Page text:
But as I put my shirt back on after my exam last summer, I heard the words, “This will come back to haunt you,” very clearly.  I heard them so clearly that it was as if someone was speaking the words to me.  But I did not listen.

This was when I stopped doing breast self exams.  Since these were not my first lumps and since the others had been evaluated and were benign, I figured that I obviously did not know what I was looking for.  If she could feel these new lumps and could identify them as nothing to worry about by touch alone, then I obviously didn’t know what I was feeling.  I decided that doing self exams would only alert me to more benign lumps and take more of my doctor’s time.  I felt silly even bringing these new lumps to the attention of my doctor last year.  I didn’t want to seem like a hypochondriac.  Women my age don’t develop breast cancer and I don’t have a family history.  At least that’s what I thought back then…

But now that the lumps are so much larger, I have a bad feeling.  And I’ve recently learned that women my age DO develop breast cancer and that a lack of family history DOES NOT make you immune.

Still, I waver between being concerned and thinking my concern is silly…

March 5, 2010

Sweet Mattie

 

*Though today is June 28, 2012 and it has been more than two years since I received my breast cancer diagnosis, I believe the early days of this story are important, so I will do my best to recount them based on my notes.  Welcome…and thank you for reading…*   

 

So, today is the anniversary of Mattie’s death.  Mattie was my miniature schnauzer, my first baby, my closest confidant.  She was 10 ¾ and was with me most of my adult life.  Through jobs, four homes, births, deaths and everything in between, she was by my side.

I came home a year ago today and she wasn’t quite acting like herself.  And when I went into the bathroom, she lay on my feet and looked up at me.  Her gums were white–a sign of blood loss.  Her breathing quickly became labored and everything went downhill from there.  The rest of the night was a nightmare.  I called the vet, scooped her up, and we rushed off to the veterinary emergency hospital.  Almost $700 and just a few short hours later, I would walk out of the hospital not with my vibrant and beautiful dog panting in my arms, but with a small cardboard casket containing the body of my special girl.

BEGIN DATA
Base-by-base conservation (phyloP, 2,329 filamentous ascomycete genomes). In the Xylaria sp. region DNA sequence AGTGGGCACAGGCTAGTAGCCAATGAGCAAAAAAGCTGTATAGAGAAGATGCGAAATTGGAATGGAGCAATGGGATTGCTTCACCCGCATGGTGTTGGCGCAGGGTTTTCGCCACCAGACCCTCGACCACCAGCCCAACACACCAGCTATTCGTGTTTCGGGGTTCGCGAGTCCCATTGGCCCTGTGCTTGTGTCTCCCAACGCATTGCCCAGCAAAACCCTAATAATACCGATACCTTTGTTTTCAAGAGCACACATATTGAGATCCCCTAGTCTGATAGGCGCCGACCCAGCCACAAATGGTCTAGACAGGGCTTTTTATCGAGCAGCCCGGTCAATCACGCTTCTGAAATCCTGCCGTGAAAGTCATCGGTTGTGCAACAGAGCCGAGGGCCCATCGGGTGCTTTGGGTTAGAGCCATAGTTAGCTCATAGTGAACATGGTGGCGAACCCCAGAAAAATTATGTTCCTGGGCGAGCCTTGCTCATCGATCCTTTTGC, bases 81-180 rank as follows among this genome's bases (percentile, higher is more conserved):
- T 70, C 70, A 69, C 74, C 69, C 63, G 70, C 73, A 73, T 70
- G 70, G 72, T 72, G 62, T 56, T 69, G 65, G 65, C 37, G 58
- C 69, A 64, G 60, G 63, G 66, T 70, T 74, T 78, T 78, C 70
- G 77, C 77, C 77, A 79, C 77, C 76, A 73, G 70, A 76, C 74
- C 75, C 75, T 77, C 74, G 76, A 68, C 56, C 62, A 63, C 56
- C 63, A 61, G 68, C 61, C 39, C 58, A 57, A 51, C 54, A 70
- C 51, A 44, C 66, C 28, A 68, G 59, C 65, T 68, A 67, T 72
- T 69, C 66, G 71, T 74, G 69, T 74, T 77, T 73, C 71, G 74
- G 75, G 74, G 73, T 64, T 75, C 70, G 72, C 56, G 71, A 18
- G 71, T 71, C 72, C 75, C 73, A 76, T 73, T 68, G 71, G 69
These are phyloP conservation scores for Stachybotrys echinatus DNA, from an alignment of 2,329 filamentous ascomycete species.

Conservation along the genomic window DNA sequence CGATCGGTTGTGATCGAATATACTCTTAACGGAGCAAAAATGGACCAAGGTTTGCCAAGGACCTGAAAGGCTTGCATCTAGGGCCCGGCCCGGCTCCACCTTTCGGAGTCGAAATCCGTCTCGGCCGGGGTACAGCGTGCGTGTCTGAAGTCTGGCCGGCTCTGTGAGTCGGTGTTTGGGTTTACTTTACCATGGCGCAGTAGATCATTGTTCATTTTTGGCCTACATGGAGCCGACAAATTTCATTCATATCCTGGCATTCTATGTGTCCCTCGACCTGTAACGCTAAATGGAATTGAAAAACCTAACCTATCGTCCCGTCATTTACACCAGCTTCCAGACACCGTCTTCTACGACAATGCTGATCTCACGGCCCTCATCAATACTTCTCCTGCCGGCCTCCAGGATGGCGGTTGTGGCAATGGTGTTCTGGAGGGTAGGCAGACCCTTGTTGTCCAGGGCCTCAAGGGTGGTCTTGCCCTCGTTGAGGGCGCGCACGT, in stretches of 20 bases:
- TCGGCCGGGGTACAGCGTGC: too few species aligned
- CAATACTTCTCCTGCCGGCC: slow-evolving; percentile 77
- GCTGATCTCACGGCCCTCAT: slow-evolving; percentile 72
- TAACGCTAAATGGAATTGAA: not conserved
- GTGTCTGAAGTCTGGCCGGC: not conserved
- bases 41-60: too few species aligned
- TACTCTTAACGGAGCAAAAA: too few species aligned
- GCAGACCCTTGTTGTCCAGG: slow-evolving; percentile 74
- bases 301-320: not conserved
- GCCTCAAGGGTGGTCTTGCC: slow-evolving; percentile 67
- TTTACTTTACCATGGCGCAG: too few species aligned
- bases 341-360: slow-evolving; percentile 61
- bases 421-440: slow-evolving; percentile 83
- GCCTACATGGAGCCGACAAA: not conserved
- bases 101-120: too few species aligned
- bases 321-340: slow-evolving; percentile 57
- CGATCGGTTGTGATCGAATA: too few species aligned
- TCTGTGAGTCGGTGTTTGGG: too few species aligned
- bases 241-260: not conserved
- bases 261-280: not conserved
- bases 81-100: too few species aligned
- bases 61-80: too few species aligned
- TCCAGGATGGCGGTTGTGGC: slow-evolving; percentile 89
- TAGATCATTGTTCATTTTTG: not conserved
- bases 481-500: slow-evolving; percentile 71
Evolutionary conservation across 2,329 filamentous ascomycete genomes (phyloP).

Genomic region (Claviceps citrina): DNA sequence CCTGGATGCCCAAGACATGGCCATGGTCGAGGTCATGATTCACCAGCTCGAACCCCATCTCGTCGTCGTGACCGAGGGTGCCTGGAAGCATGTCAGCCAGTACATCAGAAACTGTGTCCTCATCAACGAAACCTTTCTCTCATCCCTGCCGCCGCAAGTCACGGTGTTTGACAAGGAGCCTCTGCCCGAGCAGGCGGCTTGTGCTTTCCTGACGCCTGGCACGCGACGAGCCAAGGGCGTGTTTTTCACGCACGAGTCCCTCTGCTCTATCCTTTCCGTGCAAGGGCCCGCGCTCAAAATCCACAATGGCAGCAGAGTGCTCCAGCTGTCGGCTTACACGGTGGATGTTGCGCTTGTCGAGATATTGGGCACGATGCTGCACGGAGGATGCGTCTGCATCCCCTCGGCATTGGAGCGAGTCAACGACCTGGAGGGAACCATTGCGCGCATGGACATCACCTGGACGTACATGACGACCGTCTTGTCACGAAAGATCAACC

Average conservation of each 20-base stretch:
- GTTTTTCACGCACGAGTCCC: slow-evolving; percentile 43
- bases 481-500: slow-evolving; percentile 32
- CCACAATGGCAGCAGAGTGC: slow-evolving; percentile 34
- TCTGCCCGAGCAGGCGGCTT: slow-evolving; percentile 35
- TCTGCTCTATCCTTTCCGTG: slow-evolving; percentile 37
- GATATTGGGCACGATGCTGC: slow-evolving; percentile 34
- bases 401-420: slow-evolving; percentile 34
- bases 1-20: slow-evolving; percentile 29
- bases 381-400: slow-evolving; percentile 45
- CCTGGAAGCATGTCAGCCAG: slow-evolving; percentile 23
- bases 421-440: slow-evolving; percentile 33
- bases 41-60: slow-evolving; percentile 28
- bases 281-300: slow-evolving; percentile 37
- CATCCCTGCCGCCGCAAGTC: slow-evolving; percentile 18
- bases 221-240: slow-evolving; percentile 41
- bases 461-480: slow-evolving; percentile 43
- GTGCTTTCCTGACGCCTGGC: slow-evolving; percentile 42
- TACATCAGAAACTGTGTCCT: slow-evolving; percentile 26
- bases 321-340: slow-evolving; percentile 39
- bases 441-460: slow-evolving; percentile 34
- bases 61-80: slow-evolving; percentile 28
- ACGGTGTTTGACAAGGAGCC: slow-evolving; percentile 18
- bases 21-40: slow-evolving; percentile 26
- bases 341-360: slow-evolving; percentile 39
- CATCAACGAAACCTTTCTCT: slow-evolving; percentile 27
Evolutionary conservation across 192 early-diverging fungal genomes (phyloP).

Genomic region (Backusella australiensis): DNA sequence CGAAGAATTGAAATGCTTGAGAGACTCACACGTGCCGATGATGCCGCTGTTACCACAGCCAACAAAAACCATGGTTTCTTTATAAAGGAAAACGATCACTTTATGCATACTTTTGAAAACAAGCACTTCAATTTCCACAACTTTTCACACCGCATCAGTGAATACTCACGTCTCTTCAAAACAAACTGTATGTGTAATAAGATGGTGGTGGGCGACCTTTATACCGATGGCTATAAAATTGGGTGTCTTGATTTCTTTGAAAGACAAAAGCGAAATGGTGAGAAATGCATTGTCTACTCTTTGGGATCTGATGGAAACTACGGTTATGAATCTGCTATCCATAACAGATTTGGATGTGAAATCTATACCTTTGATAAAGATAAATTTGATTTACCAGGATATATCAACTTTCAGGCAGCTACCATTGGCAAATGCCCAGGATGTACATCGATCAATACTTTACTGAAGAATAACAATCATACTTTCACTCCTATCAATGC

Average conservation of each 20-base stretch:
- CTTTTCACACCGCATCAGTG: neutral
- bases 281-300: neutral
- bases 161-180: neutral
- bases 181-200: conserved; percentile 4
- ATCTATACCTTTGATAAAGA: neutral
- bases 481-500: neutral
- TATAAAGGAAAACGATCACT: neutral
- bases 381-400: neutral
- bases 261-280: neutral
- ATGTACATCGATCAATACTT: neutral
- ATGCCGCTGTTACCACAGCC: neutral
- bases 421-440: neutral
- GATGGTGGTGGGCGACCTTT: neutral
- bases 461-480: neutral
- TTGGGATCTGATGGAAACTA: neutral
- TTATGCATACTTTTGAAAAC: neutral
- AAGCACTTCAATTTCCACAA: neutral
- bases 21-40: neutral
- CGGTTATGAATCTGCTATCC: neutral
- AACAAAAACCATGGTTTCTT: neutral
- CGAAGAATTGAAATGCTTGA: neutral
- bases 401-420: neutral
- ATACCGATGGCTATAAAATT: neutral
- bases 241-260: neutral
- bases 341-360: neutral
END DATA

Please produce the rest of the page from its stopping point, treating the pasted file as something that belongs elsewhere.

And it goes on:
Unbeknownst to me, Mattie had cancer.  Hemangiosarcoma, to be exact.  Her spleen had ruptured and she was bleeding to death.  Our only options were to let her die or consent to a  surgery costing thousands of dollars in which they would attempt to stop the bleeding and save her life temporarily so she could undergo chemo.  Before discovering this last chemo detail, I quickly said yes to the surgery, even though I knew that paying for her surgery (they required instant payment) would mean we would lose our home.  I had to try to save her.  It was only after I called my mother and told her what was happening that she encouraged me to ask whether the surgery would even save her life and what this cancer diagnosis would mean for her.

It was after this conversation that I asked what Mattie’s prognosis was.  The news wasn’t good.  She had a large tumor in/on her spleen.  Once these malignancies rupture, it is very difficult to control the bleeding.  They told me that they probably wouldn’t be able to save her because she had lost so much blood, and that if they did, she would require hospitalization and chemotherapy, likely for the remainder of her life.  Even with those measures, she would only have a month, at best.  I was shocked and devastated.  Did I want them to attempt the surgery and bankrupt our family so that she might have a chance to survive and be put through terrible cancer treatments until she succumbed to the disease?  Or did I want to let her continue to bleed to death until she was gone that night?  Or did I want to euthanize her and end her pain?